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Homemade jams and jellies are displayed at Holland Bottom Farms roadside stand near Cabot, Ark., in this file photo.

Danny Johnston/AP

Local summer fruit is glorious. It tastes incredible eaten out of hand, and cooks beautifully, making summer desserts that are naturally sweet and satisfying. But for me, summer fruit is synonymous with jam. I make many different kinds and look lovingly at them until fall, when I open them up to relive those marvellous tastes.

Jam is easy to make and these tips will help you produce wonderful preserves.

Pectin is a natural gelling agent found in the skins/peels and seeds of fruit. I do not like using store-bought pectin. It makes jams taste dull. Instead, I add high-pectin citrus, such as lemon or lime juice, or use a high-pectin fruit along with one that is low. A great combination is strawberry and grated apple, or raspberry and lime. My other, easier solution: Add half a grated tart apple with skin to 4 cups of fruit.

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Use underripe fruit, if possible, as it contains more acid and will set better. Lemon or lime juice will help with setting and will also offer pectin. Squeeze the juice of a lemon into 6 cups of chopped fruit. Sometimes I also thinly slice a lime or lemon and add to the uncooked mixture. When the jam is cooked and cooled, I chop up the slices and return them.

Keep the sugar down. Old recipes call for equal amounts of sugar and fruit. Today a ratio of 150 to 200 grams of sugar to 300 grams fruit (about 1 cup of sugar to every 2 cups of fruit) works, but bear in mind it will be a softer set.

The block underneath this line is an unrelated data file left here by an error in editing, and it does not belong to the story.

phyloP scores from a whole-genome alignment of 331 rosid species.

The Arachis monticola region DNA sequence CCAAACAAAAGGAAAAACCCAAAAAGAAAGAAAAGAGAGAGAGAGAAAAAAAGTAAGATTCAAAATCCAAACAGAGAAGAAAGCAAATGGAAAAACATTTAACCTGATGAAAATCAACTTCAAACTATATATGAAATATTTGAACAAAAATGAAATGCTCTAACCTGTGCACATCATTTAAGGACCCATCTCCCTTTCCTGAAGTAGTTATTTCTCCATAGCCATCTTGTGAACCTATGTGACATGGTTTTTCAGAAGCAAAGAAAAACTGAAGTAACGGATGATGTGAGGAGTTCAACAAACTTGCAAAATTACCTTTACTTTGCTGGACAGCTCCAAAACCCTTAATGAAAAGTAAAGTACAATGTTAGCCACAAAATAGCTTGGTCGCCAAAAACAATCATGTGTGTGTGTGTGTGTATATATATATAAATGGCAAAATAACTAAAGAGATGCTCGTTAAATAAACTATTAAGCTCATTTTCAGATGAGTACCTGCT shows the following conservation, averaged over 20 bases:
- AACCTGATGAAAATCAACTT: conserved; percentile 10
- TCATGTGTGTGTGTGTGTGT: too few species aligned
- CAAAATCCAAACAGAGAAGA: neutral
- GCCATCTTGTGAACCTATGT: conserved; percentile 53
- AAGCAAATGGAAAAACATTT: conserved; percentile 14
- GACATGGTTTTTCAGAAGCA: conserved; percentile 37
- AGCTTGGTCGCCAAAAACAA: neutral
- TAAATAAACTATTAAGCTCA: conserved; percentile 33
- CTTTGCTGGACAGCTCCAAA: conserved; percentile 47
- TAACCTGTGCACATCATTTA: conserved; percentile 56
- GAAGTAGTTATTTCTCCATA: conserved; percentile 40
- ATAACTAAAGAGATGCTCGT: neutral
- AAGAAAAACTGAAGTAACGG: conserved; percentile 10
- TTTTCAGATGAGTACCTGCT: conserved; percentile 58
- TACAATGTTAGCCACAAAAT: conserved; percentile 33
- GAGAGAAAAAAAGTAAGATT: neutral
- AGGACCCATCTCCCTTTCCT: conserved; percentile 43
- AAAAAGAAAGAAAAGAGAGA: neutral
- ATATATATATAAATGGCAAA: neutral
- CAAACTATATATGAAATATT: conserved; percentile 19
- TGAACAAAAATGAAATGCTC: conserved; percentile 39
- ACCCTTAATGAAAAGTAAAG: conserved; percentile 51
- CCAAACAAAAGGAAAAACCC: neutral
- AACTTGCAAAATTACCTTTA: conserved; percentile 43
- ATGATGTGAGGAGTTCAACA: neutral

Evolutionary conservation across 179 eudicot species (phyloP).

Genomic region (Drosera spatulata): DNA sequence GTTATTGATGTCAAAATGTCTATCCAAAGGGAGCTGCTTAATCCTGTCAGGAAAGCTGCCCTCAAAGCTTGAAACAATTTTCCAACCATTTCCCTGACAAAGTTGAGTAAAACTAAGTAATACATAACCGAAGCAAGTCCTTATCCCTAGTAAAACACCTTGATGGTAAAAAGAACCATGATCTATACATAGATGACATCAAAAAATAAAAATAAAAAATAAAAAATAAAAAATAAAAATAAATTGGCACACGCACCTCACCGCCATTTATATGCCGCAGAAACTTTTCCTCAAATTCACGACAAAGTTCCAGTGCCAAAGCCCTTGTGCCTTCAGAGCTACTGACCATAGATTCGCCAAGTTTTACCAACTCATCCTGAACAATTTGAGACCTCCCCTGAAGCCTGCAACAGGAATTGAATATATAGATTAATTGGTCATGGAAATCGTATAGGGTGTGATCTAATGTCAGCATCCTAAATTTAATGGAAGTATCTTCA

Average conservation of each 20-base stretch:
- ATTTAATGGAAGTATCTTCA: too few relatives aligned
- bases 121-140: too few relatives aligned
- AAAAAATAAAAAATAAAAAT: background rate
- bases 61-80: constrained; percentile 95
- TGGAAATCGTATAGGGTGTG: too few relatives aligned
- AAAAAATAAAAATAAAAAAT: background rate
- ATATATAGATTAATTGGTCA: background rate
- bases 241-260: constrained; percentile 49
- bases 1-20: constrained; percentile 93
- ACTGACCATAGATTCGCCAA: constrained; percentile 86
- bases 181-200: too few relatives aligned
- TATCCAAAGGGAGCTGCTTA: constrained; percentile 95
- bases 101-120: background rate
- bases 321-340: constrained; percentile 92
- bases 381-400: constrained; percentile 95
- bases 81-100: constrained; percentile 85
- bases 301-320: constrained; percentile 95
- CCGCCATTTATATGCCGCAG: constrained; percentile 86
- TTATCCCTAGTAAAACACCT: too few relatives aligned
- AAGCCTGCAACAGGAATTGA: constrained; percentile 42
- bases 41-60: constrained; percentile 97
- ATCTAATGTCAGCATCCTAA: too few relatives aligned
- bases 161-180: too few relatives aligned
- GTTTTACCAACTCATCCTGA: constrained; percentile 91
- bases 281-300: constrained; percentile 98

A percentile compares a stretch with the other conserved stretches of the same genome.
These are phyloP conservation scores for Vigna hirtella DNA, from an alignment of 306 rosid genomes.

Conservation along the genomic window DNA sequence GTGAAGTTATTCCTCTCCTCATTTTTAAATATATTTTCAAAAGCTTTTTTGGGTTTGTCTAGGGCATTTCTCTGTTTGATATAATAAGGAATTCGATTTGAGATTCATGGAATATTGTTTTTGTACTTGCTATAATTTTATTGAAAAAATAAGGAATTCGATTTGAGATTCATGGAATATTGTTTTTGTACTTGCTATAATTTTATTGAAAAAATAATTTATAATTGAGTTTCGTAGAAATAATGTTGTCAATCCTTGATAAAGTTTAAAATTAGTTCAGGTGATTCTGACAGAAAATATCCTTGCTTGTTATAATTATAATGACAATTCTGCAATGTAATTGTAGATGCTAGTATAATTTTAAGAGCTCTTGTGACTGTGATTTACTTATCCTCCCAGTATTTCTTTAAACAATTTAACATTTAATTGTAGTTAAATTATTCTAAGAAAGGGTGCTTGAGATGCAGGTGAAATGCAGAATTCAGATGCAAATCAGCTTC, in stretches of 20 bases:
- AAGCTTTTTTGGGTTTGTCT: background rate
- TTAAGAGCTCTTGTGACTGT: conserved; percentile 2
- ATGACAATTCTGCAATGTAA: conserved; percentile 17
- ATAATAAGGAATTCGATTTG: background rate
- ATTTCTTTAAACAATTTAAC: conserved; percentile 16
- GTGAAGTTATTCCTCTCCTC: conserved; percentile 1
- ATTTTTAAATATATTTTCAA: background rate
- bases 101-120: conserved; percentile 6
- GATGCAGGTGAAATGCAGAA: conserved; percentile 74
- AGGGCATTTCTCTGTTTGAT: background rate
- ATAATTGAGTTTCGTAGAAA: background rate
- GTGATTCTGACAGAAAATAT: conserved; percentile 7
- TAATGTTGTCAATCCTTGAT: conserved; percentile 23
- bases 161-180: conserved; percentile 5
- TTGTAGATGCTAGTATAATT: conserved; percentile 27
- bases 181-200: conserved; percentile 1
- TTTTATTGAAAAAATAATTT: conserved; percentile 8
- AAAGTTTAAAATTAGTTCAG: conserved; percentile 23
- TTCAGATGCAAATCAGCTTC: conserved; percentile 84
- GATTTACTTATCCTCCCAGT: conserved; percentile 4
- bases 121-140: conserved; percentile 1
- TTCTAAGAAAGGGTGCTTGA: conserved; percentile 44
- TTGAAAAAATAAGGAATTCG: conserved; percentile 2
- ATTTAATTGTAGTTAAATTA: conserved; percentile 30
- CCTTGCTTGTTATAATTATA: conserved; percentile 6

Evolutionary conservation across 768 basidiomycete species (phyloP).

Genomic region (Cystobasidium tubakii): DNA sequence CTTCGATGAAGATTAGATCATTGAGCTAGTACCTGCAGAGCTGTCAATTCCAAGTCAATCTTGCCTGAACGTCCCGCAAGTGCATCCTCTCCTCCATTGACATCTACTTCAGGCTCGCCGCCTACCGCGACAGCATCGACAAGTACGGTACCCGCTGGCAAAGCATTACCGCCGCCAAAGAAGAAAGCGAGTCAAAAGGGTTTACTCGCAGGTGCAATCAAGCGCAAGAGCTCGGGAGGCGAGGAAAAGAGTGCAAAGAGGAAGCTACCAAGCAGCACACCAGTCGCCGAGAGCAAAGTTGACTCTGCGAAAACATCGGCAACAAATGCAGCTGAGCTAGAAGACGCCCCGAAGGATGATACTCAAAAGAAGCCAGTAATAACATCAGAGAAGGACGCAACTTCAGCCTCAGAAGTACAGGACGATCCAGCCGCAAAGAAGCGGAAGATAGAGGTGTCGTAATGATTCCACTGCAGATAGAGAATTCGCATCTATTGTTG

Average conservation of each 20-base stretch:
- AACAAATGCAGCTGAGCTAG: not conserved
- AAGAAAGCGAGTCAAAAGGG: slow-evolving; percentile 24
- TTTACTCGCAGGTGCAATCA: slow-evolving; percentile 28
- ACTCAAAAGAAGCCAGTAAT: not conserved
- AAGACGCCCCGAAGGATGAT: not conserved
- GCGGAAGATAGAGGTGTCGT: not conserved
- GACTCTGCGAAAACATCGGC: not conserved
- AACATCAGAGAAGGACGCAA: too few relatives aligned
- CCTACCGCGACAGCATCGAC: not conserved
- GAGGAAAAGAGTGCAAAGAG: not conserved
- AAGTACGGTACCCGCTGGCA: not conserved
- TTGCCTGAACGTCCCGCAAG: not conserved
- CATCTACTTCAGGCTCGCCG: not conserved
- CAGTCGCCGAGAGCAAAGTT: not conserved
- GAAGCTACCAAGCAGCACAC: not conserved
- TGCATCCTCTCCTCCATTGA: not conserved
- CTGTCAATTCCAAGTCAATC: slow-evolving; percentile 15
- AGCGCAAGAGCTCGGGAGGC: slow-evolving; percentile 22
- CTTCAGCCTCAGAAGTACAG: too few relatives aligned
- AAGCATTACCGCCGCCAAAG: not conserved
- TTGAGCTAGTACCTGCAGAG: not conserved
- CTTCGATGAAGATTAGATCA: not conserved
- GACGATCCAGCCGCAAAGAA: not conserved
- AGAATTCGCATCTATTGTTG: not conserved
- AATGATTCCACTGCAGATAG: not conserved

Use a wide pan with a heavy base and heat the sugar and fruit together gently until the sugar dissolves, then turn up the heat to high. Boil the jam, stirring occasionally. Skim the foam with a slotted spoon, then stir in about 1 tbsp butter, which helps to remove any residue. Jam sets at 220 F (105 C). A good thermometer saves time and failure. If you don’t have one, chill some saucers and drizzle over a spoonful of jam when you think it is set. You’ll know the jam has set if the sides crinkle when you draw a knife through it.

Let the jam sit for 20 minutes, then ladle into the warm jars, filling to just below the top. As I am essentially lazy, I put my jars through the dishwasher without soap and fill them while they are still warm, instead of sterilizing them in a hot water bath. Once full, screw on the lid and refrigerate. I keep them refrigerated for up to a year.

There are many options for flavouring jam, so be imaginative. Ginger, rosemary, thyme, pepper, chili, star anise and sage all add a different dimension. Add these ingredients if you like with the sugar and fruit before cooking. For another take, add liqueurs or spirits to each individual jar.

To finish, label with the name of the jam and the year. This takes the surprise out of opening your jars.

A recipe for homemade pectin

You can make your own pectin. Slowly simmer a large bottle of apple cider, preferably organic, on the stove until it becomes jelly-like, about 1 1/2 hours (220 F on an instant read thermometer). The result: apple jelly or pectin. I add about 2 tbsp of homemade pectin to 3 cups of fruit, if the fruit is low in pectin, as an alternative to lemon juice or grated apple.

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Need some advice about kitchen life and entertaining? Send your questions to lwaverman@globeandmail.com.

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